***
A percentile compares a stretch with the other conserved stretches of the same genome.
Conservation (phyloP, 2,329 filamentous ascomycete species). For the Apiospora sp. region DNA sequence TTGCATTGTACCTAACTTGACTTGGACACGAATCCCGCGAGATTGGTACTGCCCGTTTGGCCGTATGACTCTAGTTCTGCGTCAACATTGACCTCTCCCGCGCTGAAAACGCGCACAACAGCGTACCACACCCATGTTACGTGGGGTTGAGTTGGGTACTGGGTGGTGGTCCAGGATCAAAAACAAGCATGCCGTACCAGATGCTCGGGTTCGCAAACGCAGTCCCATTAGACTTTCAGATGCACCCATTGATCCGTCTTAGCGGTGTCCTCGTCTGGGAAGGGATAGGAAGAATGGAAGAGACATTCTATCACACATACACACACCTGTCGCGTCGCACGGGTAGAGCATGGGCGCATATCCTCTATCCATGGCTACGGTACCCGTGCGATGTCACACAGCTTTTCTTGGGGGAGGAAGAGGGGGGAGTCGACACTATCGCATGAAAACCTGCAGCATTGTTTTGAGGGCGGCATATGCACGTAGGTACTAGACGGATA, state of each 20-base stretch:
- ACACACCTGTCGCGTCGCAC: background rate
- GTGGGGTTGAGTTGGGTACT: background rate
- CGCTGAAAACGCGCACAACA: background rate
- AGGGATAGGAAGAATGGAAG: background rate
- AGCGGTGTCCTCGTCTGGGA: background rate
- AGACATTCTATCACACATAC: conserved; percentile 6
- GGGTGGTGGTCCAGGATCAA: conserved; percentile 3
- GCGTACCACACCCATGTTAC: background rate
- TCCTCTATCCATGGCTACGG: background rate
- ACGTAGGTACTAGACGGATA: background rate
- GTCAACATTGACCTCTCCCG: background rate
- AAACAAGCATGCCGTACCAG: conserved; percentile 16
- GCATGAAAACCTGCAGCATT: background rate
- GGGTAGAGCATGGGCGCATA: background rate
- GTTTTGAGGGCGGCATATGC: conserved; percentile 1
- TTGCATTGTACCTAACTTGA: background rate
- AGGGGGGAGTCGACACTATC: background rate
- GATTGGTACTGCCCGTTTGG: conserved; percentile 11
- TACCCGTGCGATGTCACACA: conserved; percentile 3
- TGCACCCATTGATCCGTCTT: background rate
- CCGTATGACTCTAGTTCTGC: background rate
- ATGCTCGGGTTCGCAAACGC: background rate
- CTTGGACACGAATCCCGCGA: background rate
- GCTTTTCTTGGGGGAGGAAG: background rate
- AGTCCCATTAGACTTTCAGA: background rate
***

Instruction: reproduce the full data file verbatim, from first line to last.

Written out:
A percentile compares a stretch with the other conserved stretches of the same genome.
Conservation (phyloP, 2,329 filamentous ascomycete species). For the Apiospora sp. region DNA sequence TTGCATTGTACCTAACTTGACTTGGACACGAATCCCGCGAGATTGGTACTGCCCGTTTGGCCGTATGACTCTAGTTCTGCGTCAACATTGACCTCTCCCGCGCTGAAAACGCGCACAACAGCGTACCACACCCATGTTACGTGGGGTTGAGTTGGGTACTGGGTGGTGGTCCAGGATCAAAAACAAGCATGCCGTACCAGATGCTCGGGTTCGCAAACGCAGTCCCATTAGACTTTCAGATGCACCCATTGATCCGTCTTAGCGGTGTCCTCGTCTGGGAAGGGATAGGAAGAATGGAAGAGACATTCTATCACACATACACACACCTGTCGCGTCGCACGGGTAGAGCATGGGCGCATATCCTCTATCCATGGCTACGGTACCCGTGCGATGTCACACAGCTTTTCTTGGGGGAGGAAGAGGGGGGAGTCGACACTATCGCATGAAAACCTGCAGCATTGTTTTGAGGGCGGCATATGCACGTAGGTACTAGACGGATA, state of each 20-base stretch:
- ACACACCTGTCGCGTCGCAC: background rate
- GTGGGGTTGAGTTGGGTACT: background rate
- CGCTGAAAACGCGCACAACA: background rate
- AGGGATAGGAAGAATGGAAG: background rate
- AGCGGTGTCCTCGTCTGGGA: background rate
- AGACATTCTATCACACATAC: conserved; percentile 6
- GGGTGGTGGTCCAGGATCAA: conserved; percentile 3
- GCGTACCACACCCATGTTAC: background rate
- TCCTCTATCCATGGCTACGG: background rate
- ACGTAGGTACTAGACGGATA: background rate
- GTCAACATTGACCTCTCCCG: background rate
- AAACAAGCATGCCGTACCAG: conserved; percentile 16
- GCATGAAAACCTGCAGCATT: background rate
- GGGTAGAGCATGGGCGCATA: background rate
- GTTTTGAGGGCGGCATATGC: conserved; percentile 1
- TTGCATTGTACCTAACTTGA: background rate
- AGGGGGGAGTCGACACTATC: background rate
- GATTGGTACTGCCCGTTTGG: conserved; percentile 11
- TACCCGTGCGATGTCACACA: conserved; percentile 3
- TGCACCCATTGATCCGTCTT: background rate
- CCGTATGACTCTAGTTCTGC: background rate
- ATGCTCGGGTTCGCAAACGC: background rate
- CTTGGACACGAATCCCGCGA: background rate
- GCTTTTCTTGGGGGAGGAAG: background rate
- AGTCCCATTAGACTTTCAGA: background rate